The first round is always about unexpected outcomes–and all the better for it! Whenever some small mountain college topples a giant state university expected to go to the final four . . . I don’t know, an angel gets it’s wings (and gets his bracket completely bombed on at the same time, incidentally). Our first round comparing the full sixty four cities turned up quite a few more upsets than expected. When it comes to economic prowess and stability, a city’s size doesn’t always matter as much as you’d assume.
In the first round of March Market Madness, we used unemployment rates and median household to help get an idea of which city in each matchup has the healthiest middle class outlook on the business front. While many cities offer breathtakingly cheap deals on homes, if you’re unable to land a stable job or get paid enough to afford your mortgage, well it really doesn’t matter all that much. Beyond the basics of simply buying a house, a strong economy means more spending money, stronger growth in housing prices, and higher demand when it comes time to sell. Which markets are showing the strongest tendencies?
Many of the outcomes in the first round happened as expected. The likelihood that little Stockton can take down the economic might of its state-mate Los Angeles was slim from the start. Similarly, the high dollar clout of Bay Area tech hubs like San Francisco and San Jose pushed them on to the next round easily. Inland California by and large did not fare as well: Riverside, Bakersfield, Stockton, and Sacramento all fell to out of state rivals early. Similarly, parts of the Deep South and the Rust Belt, hit by flat wages and higher unemployment, were knocked off early. Surprisingly, San Diego and Orange County cities like Anaheim and Santa Ana–known for their wealth–were knocked off thanks to higher unemployment rates and cost of living (though, Anaheim was booted by ultrawealthy San Jose, so there is that).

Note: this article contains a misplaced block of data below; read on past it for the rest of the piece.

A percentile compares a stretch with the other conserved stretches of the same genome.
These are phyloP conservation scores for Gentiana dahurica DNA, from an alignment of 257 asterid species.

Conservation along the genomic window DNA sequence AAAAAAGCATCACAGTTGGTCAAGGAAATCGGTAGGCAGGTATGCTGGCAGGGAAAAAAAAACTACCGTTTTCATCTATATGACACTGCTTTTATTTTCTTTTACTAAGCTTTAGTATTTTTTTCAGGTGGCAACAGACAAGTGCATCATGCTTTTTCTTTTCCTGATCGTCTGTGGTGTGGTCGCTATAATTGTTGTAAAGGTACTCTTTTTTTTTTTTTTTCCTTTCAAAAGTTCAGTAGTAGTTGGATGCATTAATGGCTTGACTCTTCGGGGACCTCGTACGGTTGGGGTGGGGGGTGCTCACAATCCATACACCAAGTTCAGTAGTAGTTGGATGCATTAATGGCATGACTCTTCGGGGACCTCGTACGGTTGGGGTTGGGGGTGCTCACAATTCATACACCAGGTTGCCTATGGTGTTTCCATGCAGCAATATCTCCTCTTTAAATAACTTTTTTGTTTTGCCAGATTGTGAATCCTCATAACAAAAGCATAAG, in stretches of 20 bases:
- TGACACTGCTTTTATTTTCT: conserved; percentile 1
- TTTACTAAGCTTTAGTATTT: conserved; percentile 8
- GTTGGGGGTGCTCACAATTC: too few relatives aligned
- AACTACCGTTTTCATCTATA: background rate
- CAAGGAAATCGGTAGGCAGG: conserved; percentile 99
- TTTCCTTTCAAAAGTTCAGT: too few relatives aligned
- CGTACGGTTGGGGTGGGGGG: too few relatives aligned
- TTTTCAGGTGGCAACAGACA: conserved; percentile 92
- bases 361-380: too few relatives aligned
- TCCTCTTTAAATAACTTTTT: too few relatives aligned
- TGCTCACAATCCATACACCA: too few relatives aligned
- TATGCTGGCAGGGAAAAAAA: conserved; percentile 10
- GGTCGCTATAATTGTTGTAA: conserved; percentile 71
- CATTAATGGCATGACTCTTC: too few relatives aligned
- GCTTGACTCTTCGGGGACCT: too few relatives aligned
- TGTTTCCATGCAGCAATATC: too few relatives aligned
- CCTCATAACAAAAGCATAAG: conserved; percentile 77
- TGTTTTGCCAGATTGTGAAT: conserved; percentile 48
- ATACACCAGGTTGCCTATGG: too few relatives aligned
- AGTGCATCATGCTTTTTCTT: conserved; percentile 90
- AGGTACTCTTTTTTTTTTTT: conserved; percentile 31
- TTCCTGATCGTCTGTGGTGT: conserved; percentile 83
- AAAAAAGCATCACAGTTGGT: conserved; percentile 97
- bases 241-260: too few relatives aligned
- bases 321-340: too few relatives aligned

Adjusting median incomes to match up with cost of living and level the playing field made a major difference too. High wage, high cost metros like Boston and San Diego, despite being economic powerhouses paying well over the national median wage, couldn’t keep up with the lower expenses of smaller and cheaper counterparts. Boston, for example, boasts a median income of $73,000 plus, but median home prices hover around $520,000. A more modest $57,000 income goes a lot further where home prices average $150,000 . . . namely, Omaha. As Vox notes, buying a home in San Francisco requires upwards of four times the income as you’ll need in Pittsburgh. For middle wage earners, it’s near impossible to keep up in many cities. It will be interesting to see over the course of the next several rounds how cost of living factors into our competition, as top dollar and budget-friendly metros compete in other metrics.
Matchup of the round: Austin vs. Raleigh. This. Was. A. Close. One. Two metro areas that are exploding, two economies developing around a strong tech sector. Two areas with nearly equivalent unemployment rates–staggeringly low ones at that–and comparable medians incomes. Cost of living? Similar. The numbers came out too tight to make a judgment on, and this one went to overtime–where the 9.3 percent year-over-year housing appreciation rate in Austin pulled away from the 4.8 percent in Raleigh. Austin in a buzzer beater.
Underdog watch: Phoenix vs Pittsburgh. Phoenix, the sixth largest city in the country and number two seed, got taken out early by upstart Pittsburgh. With an unemployment rate of 4.3 percent, the Steel City is well below the national average and similarly below its counterpart in the first round. While people in Phoenix get paid more annually, when cost of living is squared up between the two median incomes are virtually the same. With all the press Pittsburgh has been getting as part of a Rust Belt Renaissance of downtown development and growth, this is perhaps less surprising than it immediately seems.
Next round: home price appreciation.